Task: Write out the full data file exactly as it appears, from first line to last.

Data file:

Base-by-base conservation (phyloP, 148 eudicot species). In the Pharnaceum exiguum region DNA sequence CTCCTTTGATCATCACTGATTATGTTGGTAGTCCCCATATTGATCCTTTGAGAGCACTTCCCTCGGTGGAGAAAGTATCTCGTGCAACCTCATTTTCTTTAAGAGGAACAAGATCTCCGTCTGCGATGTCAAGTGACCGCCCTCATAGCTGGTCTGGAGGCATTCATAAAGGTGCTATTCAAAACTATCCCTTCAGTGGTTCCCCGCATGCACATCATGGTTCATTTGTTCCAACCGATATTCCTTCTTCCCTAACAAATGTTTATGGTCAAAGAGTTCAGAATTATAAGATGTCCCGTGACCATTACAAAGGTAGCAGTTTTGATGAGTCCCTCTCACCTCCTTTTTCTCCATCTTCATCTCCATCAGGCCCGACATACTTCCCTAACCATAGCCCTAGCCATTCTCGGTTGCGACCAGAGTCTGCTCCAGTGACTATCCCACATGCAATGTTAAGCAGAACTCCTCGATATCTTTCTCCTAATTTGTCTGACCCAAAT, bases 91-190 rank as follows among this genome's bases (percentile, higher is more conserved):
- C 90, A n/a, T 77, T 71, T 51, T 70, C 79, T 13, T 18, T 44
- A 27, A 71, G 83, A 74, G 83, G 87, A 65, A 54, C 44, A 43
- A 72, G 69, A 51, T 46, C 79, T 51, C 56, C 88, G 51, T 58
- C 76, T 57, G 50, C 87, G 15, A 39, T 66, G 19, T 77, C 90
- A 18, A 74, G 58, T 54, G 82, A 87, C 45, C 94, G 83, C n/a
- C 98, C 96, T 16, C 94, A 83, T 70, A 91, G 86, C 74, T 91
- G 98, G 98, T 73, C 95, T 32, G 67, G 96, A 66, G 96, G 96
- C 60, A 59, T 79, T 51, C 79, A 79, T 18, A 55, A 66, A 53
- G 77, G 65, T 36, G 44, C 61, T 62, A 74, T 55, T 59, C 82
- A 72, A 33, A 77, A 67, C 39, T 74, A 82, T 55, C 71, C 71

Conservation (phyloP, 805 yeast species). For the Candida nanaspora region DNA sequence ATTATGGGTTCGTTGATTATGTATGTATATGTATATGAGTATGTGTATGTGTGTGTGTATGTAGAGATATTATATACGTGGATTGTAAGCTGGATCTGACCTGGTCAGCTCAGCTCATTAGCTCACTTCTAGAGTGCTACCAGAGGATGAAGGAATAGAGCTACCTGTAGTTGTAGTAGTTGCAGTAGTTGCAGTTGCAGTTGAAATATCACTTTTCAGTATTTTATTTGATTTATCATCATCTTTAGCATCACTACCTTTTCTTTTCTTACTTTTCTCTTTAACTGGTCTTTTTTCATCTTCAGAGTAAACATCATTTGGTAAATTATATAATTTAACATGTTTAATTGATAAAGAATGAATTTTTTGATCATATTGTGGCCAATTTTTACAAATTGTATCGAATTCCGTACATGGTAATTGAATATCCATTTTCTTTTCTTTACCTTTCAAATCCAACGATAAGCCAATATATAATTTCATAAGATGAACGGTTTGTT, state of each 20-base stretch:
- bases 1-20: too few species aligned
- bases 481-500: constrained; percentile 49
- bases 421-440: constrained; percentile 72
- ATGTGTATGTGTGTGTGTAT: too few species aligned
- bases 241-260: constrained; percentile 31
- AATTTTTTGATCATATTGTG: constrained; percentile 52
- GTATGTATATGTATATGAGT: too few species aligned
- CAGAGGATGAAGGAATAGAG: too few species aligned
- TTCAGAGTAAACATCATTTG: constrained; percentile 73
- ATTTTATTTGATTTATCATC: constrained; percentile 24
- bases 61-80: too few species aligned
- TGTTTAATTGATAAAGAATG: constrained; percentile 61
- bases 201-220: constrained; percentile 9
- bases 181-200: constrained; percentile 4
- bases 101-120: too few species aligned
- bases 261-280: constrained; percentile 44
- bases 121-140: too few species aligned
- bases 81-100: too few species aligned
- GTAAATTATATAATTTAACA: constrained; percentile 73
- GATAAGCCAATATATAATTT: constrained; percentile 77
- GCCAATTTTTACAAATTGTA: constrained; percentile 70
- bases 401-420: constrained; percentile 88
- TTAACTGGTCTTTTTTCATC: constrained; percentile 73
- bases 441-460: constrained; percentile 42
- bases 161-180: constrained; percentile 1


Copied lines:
Base-by-base conservation (phyloP, 148 eudicot species). In the Pharnaceum exiguum region DNA sequence CTCCTTTGATCATCACTGATTATGTTGGTAGTCCCCATATTGATCCTTTGAGAGCACTTCCCTCGGTGGAGAAAGTATCTCGTGCAACCTCATTTTCTTTAAGAGGAACAAGATCTCCGTCTGCGATGTCAAGTGACCGCCCTCATAGCTGGTCTGGAGGCATTCATAAAGGTGCTATTCAAAACTATCCCTTCAGTGGTTCCCCGCATGCACATCATGGTTCATTTGTTCCAACCGATATTCCTTCTTCCCTAACAAATGTTTATGGTCAAAGAGTTCAGAATTATAAGATGTCCCGTGACCATTACAAAGGTAGCAGTTTTGATGAGTCCCTCTCACCTCCTTTTTCTCCATCTTCATCTCCATCAGGCCCGACATACTTCCCTAACCATAGCCCTAGCCATTCTCGGTTGCGACCAGAGTCTGCTCCAGTGACTATCCCACATGCAATGTTAAGCAGAACTCCTCGATATCTTTCTCCTAATTTGTCTGACCCAAAT, bases 91-190 rank as follows among this genome's bases (percentile, higher is more conserved):
- C 90, A n/a, T 77, T 71, T 51, T 70, C 79, T 13, T 18, T 44
- A 27, A 71, G 83, A 74, G 83, G 87, A 65, A 54, C 44, A 43
- A 72, G 69, A 51, T 46, C 79, T 51, C 56, C 88, G 51, T 58
- C 76, T 57, G 50, C 87, G 15, A 39, T 66, G 19, T 77, C 90
- A 18, A 74, G 58, T 54, G 82, A 87, C 45, C 94, G 83, C n/a
- C 98, C 96, T 16, C 94, A 83, T 70, A 91, G 86, C 74, T 91
- G 98, G 98, T 73, C 95, T 32, G 67, G 96, A 66, G 96, G 96
- C 60, A 59, T 79, T 51, C 79, A 79, T 18, A 55, A 66, A 53
- G 77, G 65, T 36, G 44, C 61, T 62, A 74, T 55, T 59, C 82
- A 72, A 33, A 77, A 67, C 39, T 74, A 82, T 55, C 71, C 71

Conservation (phyloP, 805 yeast species). For the Candida nanaspora region DNA sequence ATTATGGGTTCGTTGATTATGTATGTATATGTATATGAGTATGTGTATGTGTGTGTGTATGTAGAGATATTATATACGTGGATTGTAAGCTGGATCTGACCTGGTCAGCTCAGCTCATTAGCTCACTTCTAGAGTGCTACCAGAGGATGAAGGAATAGAGCTACCTGTAGTTGTAGTAGTTGCAGTAGTTGCAGTTGCAGTTGAAATATCACTTTTCAGTATTTTATTTGATTTATCATCATCTTTAGCATCACTACCTTTTCTTTTCTTACTTTTCTCTTTAACTGGTCTTTTTTCATCTTCAGAGTAAACATCATTTGGTAAATTATATAATTTAACATGTTTAATTGATAAAGAATGAATTTTTTGATCATATTGTGGCCAATTTTTACAAATTGTATCGAATTCCGTACATGGTAATTGAATATCCATTTTCTTTTCTTTACCTTTCAAATCCAACGATAAGCCAATATATAATTTCATAAGATGAACGGTTTGTT, state of each 20-base stretch:
- bases 1-20: too few species aligned
- bases 481-500: constrained; percentile 49
- bases 421-440: constrained; percentile 72
- ATGTGTATGTGTGTGTGTAT: too few species aligned
- bases 241-260: constrained; percentile 31
- AATTTTTTGATCATATTGTG: constrained; percentile 52
- GTATGTATATGTATATGAGT: too few species aligned
- CAGAGGATGAAGGAATAGAG: too few species aligned
- TTCAGAGTAAACATCATTTG: constrained; percentile 73
- ATTTTATTTGATTTATCATC: constrained; percentile 24
- bases 61-80: too few species aligned
- TGTTTAATTGATAAAGAATG: constrained; percentile 61
- bases 201-220: constrained; percentile 9
- bases 181-200: constrained; percentile 4
- bases 101-120: too few species aligned
- bases 261-280: constrained; percentile 44
- bases 121-140: too few species aligned
- bases 81-100: too few species aligned
- GTAAATTATATAATTTAACA: constrained; percentile 73
- GATAAGCCAATATATAATTT: constrained; percentile 77
- GCCAATTTTTACAAATTGTA: constrained; percentile 70
- bases 401-420: constrained; percentile 88
- TTAACTGGTCTTTTTTCATC: constrained; percentile 73
- bases 441-460: constrained; percentile 42
- bases 161-180: constrained; percentile 1